[Reviewed by: Iaha Crax]
‘Nature is a temple whose animate pillars sometimes speak to us in confusing tongues. Here man walks through forests of symbols that pervade him with familiar stares’… This is a prose rendering of the first stanzas in Baudelaire’s Correspondences, the central poem of ‘Fleurs du Mal’, and a hermeneutical key to cross the passage into the musical Temple of Aeoga. Temple Treye unfolds a deeply personal vision that the two hieratical spirits involved in this entity transmit to the listener. The process is developed into multi-folded aspects that intermingle indistinctly by the use of sounds, spells and sigils, observed on the covers of the disc.
Such an endeavor to verbalize the musical discourse may be pretentious because, perhaps even more than with other Helixes projects, Aeoga has imagined a sort of de-mythical plane where elements are described in nothing but their connotative aspect. It is, as the first title indicates, “A Feast Of Stance”, a moment purely alive in itself bereft of interpretation, a stance here observed under the spectrum of a drone-based atmosphere induced by indifference.
The sounds are so constructed as to follow some invisible vibe coming from the matter around. A pre-thought of concept or structure works only as background output, but has no real importance: Aeoga organizes its material as a reaction to the environment, “Between The Crescent Hooks”, but this does not at all mean that the pieces are solely live improvisations. There is a principle of correspondence masterly acquired that connects the interpreter to the aural environment and that tries to bring the listener too in the same action as an actor/ agent. Apart from the subtle, almost fading chimes and sub-ocular minimal specters of sounds, this song hooks the listener with a trippy, percussive enveloping.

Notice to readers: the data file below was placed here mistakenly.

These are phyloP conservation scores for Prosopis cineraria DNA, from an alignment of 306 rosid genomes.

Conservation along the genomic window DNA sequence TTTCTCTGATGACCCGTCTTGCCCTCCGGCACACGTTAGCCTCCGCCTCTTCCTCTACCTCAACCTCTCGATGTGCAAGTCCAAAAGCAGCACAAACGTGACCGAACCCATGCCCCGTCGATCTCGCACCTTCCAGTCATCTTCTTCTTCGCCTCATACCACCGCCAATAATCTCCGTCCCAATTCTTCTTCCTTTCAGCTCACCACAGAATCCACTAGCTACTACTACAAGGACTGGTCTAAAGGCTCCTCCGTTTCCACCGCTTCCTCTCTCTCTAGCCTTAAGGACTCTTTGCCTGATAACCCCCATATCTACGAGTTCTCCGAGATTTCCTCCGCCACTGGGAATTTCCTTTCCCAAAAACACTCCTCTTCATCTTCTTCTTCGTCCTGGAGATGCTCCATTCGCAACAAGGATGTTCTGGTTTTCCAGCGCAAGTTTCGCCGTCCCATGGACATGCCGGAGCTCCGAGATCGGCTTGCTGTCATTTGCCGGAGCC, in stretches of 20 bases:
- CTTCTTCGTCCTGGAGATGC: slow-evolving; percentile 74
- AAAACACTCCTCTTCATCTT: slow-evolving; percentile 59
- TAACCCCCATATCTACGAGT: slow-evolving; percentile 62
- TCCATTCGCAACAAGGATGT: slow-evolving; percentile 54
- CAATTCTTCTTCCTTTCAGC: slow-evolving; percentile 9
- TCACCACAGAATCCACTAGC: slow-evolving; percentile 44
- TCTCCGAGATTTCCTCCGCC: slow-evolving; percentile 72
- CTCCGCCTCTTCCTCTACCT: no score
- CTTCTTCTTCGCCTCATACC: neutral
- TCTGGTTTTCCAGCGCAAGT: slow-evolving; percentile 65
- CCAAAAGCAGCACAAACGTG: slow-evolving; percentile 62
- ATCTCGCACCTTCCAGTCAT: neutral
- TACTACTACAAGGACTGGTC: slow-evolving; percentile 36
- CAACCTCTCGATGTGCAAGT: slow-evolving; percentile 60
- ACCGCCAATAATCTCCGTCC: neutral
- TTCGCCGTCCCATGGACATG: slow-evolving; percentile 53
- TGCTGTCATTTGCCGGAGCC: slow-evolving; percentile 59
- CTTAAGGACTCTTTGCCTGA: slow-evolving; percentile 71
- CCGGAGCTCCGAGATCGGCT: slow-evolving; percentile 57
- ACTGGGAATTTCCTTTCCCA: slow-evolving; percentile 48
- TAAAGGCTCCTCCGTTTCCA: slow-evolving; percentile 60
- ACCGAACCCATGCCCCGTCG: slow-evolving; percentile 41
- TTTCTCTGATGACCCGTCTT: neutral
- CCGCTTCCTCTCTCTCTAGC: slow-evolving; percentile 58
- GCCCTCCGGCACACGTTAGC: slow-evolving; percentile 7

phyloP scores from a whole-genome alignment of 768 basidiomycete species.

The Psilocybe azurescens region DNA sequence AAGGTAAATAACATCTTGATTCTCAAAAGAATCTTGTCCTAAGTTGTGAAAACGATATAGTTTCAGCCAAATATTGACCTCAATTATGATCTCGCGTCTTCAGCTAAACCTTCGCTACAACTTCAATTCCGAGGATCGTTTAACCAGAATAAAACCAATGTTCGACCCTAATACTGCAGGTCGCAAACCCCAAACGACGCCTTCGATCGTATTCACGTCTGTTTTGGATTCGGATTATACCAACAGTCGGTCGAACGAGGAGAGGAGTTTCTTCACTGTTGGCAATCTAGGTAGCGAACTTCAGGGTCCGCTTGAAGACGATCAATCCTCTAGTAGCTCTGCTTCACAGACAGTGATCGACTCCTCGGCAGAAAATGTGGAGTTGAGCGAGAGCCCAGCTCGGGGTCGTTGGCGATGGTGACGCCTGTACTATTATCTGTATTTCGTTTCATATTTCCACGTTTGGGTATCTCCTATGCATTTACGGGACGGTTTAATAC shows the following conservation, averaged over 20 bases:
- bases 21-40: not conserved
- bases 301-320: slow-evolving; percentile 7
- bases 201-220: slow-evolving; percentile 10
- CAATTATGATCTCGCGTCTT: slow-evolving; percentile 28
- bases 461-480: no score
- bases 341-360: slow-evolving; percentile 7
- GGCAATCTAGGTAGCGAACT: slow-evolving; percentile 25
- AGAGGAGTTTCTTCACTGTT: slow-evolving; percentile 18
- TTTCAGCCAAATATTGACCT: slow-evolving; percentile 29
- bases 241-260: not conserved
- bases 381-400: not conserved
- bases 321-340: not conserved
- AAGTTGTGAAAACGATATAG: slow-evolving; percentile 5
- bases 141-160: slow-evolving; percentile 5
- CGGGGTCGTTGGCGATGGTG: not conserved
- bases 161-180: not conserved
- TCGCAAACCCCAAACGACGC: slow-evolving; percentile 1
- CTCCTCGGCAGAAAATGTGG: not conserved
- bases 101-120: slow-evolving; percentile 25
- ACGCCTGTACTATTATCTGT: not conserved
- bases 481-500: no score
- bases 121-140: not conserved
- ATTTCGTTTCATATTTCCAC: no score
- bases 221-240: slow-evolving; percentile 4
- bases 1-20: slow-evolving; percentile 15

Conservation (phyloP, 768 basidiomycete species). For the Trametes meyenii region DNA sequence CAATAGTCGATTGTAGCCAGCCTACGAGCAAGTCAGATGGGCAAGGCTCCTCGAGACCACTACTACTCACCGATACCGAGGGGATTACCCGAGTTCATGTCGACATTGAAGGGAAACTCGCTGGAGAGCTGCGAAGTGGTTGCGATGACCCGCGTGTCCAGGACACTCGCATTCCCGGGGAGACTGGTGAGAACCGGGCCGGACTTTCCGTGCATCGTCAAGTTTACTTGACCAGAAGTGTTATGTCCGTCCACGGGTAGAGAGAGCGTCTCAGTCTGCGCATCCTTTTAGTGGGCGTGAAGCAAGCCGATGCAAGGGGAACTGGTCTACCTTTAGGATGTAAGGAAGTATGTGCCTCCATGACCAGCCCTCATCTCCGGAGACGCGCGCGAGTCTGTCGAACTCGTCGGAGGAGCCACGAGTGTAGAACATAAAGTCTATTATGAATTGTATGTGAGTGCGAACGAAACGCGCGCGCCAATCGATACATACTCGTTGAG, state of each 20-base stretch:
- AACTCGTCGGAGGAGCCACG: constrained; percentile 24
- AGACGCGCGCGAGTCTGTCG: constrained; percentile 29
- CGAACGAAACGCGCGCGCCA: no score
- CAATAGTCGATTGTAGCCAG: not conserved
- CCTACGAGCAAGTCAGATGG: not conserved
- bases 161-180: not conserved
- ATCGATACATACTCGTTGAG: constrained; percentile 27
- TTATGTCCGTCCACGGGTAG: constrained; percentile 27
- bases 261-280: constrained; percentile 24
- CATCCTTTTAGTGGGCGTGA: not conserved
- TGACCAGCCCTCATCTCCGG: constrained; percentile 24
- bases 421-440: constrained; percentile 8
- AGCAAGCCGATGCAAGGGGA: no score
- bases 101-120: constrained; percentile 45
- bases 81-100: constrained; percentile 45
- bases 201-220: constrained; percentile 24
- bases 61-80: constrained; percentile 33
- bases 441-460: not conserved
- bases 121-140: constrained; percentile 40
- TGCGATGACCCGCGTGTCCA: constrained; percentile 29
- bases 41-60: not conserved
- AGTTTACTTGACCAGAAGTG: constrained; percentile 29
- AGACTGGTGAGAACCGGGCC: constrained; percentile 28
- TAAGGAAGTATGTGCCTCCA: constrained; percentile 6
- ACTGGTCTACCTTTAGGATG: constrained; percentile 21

The tracks are built on geological interferences combining residual activities from terrestrial elements. On “Telemorphic Cuts” a droning dirge submerges the spirit into its rough nature and covers in earth the biotic orifices. “Temple Treye” has no particular place of presence, but takes its shape there where the “stars are aligned”. This title track, a “dronemonument”, sweeps across a thick misty firmament of ceremonial frequencies against humming, recited vocals that craft with the power of word a web of hallowed sound diagrams. The tones are mostly flattering and never culminate in distortion, as if the sound were afraid to come too close to its origin. Thus, the whole spectrum is evanescent and transcendental like in “Transparallel Mist”; you lose track of time and gather powers to change the appearance of common space. You seem to become able to cut through the veil though the mist thickens and the sound array tends to a sole linear throbbing frequency. This wandering and spiritual mumbling suffocates, yet at the same time allows for breathing a different kind of air, penetrating the listener with a different life.
It is the trance-medium process which siphons your spirit over and into the elemental existence. As the final track names it, “The Feast Of The Trance”, a joy for the senses of those that have tasted it, is the supper where only few are invited. It may even be the last…